PHILADELPHIA, Miss. (USATODAY) - The murders of three young civil rights workers bent on registering black voters during 1964's "Freedom Summer" still haunts this tiny town in central Mississippi.
Jewel Rush McDonald shudders at the thought of the beatings her mother and brother endured at the hands of the Ku Klux Klan five days before the murders. Stanley Dearman bemoans the four decades it took to get even one manslaughter conviction, and only after he badgered state officials in his weekly newspaper.
James Young recalls the tension of being the only black pupil in his elementary school class at the time of the murders, when poll taxes and literacy tests helped keep 95% of eligible blacks in Mississippi from voting. After dark in those days, he says, "we were told to be in the house."
But "things have changed in the South," Supreme Court Chief Justice John Roberts said June 22, 2009, almost 45 years to the day since the murders. It was one line in the court's most recent decision on the Voting Rights Act of 1965, and though it kept the law largely intact, Roberts warned the act's days might be numbered.
Eleven days later - as if to make Roberts' point - Young took office as the first black mayor of Philadelphia (population 7,513). The 57-year-old paramedic and pastor seeks re-election this spring - and two white Democrats have switched to the Republican Party to oppose him.
Therein lies the paradox facing the Supreme Court next week, when it hears the latest and most significant challenge to the Voting Rights Act passed in the wake of the blood shed here and throughout the South nearly a half-century ago. The law outlawed the types of voting practices that were common in many states and set up legal and regulatory processes to overturn them.
The South indeed has changed; whether it's changed enough to warrant a major blow to the Voting Rights Act will be decided by the nine high court justices this spring.
In a 3-year-old case from Alabama, the court is being asked to throw out Section 5, the steel spine of the law. It forces nine states with a history of racial discrimination - Alabama, Alaska, Arizona, Georgia, Louisiana, Mississippi, South Carolina, Texas and Virginia - and municipalities in seven others to get federal approval for any changes in voting procedures. Debo Adegbile, a civil rights lawyer who will help defend the law in court alongside the Justice Department, calls it "perhaps the mothership of congressional civil rights statutes."
It's this provision that most recently ensnared nearby Clinton, Miss., a Jackson suburb that's one-third black but is governed by an all-white Board of Aldermen. Its first effort to redraw ward lines after the 2010 Census was rejected by the U.S. Department of Justice, forcing more innovative artwork to produce one ward with a 56% black population. Over time, that has become a central focus of Section 5 - creating districts that black and Hispanic candidates can win.
The changing South symbolized by Young's election is at the heart of the case, but the bigger test for civil rights proponents defending Section 5 in Shelby County v. Holder involves the North, East and West as well. What most bothered several of the high court's justices in the last case in 2009, which made it easier for municipalities to escape federal oversight, was the formula Congress used to populate Section 5 - one that has remained essentially unchanged for more than 40 years.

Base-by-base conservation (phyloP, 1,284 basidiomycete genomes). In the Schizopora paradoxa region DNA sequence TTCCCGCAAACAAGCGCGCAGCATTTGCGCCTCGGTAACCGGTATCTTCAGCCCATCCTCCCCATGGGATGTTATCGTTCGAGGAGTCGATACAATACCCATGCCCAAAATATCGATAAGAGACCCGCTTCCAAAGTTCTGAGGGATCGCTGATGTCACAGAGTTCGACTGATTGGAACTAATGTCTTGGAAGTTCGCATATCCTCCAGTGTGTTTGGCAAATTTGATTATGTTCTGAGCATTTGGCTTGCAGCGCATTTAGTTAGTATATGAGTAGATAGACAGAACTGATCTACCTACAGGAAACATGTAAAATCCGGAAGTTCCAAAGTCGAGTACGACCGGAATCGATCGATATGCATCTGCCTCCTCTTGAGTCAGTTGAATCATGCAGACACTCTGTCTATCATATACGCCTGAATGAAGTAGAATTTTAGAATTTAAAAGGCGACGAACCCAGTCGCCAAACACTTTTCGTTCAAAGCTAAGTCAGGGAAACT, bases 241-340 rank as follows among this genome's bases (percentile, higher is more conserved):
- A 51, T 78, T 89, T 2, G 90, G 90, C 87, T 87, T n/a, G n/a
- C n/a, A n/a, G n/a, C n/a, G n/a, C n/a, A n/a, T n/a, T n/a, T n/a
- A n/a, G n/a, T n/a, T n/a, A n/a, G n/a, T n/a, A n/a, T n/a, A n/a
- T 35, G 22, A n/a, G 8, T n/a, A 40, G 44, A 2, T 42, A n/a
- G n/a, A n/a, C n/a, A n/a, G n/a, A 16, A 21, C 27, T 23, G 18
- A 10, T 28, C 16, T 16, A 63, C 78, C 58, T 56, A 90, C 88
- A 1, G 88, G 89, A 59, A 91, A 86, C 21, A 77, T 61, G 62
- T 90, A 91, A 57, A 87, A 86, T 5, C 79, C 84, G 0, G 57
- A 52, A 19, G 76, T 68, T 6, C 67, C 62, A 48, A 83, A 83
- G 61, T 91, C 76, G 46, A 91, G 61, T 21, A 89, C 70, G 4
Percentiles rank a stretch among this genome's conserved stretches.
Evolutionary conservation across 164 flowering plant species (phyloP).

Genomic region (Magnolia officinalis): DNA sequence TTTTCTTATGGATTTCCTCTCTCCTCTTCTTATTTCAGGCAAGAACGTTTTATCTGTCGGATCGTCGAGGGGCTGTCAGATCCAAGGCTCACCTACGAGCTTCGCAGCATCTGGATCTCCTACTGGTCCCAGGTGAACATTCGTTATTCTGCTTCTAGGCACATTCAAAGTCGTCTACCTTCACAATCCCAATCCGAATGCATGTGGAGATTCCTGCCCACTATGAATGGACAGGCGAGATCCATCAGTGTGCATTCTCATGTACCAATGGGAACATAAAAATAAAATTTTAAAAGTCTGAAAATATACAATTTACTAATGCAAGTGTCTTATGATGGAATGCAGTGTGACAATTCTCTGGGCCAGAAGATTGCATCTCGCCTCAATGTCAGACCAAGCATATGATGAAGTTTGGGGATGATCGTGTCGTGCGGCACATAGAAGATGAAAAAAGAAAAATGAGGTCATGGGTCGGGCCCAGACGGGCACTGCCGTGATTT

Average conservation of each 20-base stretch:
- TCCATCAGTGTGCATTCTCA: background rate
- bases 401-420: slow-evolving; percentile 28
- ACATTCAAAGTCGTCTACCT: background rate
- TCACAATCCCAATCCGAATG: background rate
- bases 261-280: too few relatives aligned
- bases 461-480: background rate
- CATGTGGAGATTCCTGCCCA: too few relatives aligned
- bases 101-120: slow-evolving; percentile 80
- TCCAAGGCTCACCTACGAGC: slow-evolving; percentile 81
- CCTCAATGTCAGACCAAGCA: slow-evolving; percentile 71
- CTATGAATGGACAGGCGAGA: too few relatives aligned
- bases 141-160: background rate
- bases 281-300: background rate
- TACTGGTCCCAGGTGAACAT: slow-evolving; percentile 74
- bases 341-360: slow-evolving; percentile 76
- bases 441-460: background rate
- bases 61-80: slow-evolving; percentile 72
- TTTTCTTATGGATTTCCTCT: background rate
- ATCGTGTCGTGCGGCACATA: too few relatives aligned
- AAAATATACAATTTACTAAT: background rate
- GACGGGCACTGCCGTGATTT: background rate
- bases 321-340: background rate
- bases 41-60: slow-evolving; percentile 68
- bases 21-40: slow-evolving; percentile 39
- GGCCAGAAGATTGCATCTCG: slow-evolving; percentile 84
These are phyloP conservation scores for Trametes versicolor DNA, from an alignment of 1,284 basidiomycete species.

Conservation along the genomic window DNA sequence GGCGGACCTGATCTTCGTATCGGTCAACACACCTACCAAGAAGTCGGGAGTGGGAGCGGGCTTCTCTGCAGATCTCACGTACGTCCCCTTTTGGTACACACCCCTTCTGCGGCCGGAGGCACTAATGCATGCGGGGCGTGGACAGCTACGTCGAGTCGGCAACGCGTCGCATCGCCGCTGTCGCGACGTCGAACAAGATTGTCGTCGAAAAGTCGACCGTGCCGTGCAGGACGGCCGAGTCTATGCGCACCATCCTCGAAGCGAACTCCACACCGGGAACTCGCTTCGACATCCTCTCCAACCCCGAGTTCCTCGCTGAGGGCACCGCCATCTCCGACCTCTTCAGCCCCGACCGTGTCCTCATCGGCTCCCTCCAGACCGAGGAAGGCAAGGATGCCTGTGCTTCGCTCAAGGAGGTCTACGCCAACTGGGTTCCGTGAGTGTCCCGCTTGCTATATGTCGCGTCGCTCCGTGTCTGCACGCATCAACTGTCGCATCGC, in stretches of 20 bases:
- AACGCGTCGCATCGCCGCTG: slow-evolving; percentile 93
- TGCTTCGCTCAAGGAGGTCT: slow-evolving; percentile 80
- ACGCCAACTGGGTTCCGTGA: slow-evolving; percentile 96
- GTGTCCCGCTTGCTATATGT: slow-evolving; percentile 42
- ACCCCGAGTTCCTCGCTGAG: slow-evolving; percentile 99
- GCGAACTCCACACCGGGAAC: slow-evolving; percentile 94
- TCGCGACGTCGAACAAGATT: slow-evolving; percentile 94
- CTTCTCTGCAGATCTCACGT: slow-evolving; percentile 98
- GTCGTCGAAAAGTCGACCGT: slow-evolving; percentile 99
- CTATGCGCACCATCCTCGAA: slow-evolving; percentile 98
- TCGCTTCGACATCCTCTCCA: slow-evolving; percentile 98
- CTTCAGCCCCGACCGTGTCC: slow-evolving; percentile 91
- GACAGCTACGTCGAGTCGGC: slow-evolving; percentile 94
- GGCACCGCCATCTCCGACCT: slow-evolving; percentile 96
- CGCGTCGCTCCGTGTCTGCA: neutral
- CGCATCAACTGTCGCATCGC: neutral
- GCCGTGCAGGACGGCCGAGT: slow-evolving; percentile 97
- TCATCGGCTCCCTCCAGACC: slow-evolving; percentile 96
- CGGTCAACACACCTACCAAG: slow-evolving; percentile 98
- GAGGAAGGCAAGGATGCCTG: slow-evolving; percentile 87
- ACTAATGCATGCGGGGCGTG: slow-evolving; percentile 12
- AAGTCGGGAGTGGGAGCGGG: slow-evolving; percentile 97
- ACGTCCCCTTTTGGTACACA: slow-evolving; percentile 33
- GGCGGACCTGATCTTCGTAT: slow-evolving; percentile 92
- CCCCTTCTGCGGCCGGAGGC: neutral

Armed with that formula, based on voting practices and participation rates from 1964, the Department of Justice continues to clash with Clinton and other municipalities in Mississippi, Georgia, Texas and elsewhere - much to the chagrin of the South's white politicians and public officials.
"You want to know the truth? DOJ's stuck in 1964," says Clinton Mayor Rosemary Aultman, who's stepping down after 20 years leading the city of 25,518. "We've all moved on."
But the South hasn't moved fast enough or far enough to satisfy either the national civil rights groups waging a ferocious effort to save Section 5 or the black (and occasionally white) veterans of the movement in Mississippi.
"Without the federal intervention, we would not have what we have today," Young says. "Whether it's overbearing now, I'm not here to judge. I'm just here to say I am a recipient of what fair voting laws should do, and that is give every individual a level field."
Law survives, but not intact
The law President Lyndon Johnson signed a little more than a year after the Philadelphia murders paved the way for legal challenges to discriminatory voting practices that are not jeopardized by the current lawsuit. At stake is the section that divided the nation, subjecting a minority of states and municipalities to direct federal supervision.
Reauthorized in 1970, 1975, 1982 and 2006, Section 5 is viewed as a savior of black and Latino voting rights by some and an anachronistic scarlet letter by others. When Congress last voted to extend it until 2031 - by overwhelming votes of 390-33 in the House and 98-0 in the Senate - it cited about 2,400 proposed voting changes blocked during the previous quarter-century.
In his 2008 campaign speech on race, Barack Obama pointed to the lessons of history. "The legacy of discrimination - and current incidents of discrimination, while less overt than in the past - are real and must be addressed," he said. Among his suggestions: "enforcing our civil rights laws."
The Supreme Court took its first bite of the law in 2009, ruling that a Texas water district - and any municipality, for that matter - could bail out of Section 5 by demonstrating 10 years of good behavior; more than 200 municipalities have done so since the law's inception. The court punted on the broader question of its constitutionality.
"The historic accomplishments of the Voting Rights Act are undeniable," Roberts wrote for the court, citing voter registration and turnout levels and "unprecedented" numbers of minority elected officials. But he warned that "the act's pre-clearance requirements and its coverage formula raise serious constitutional questions."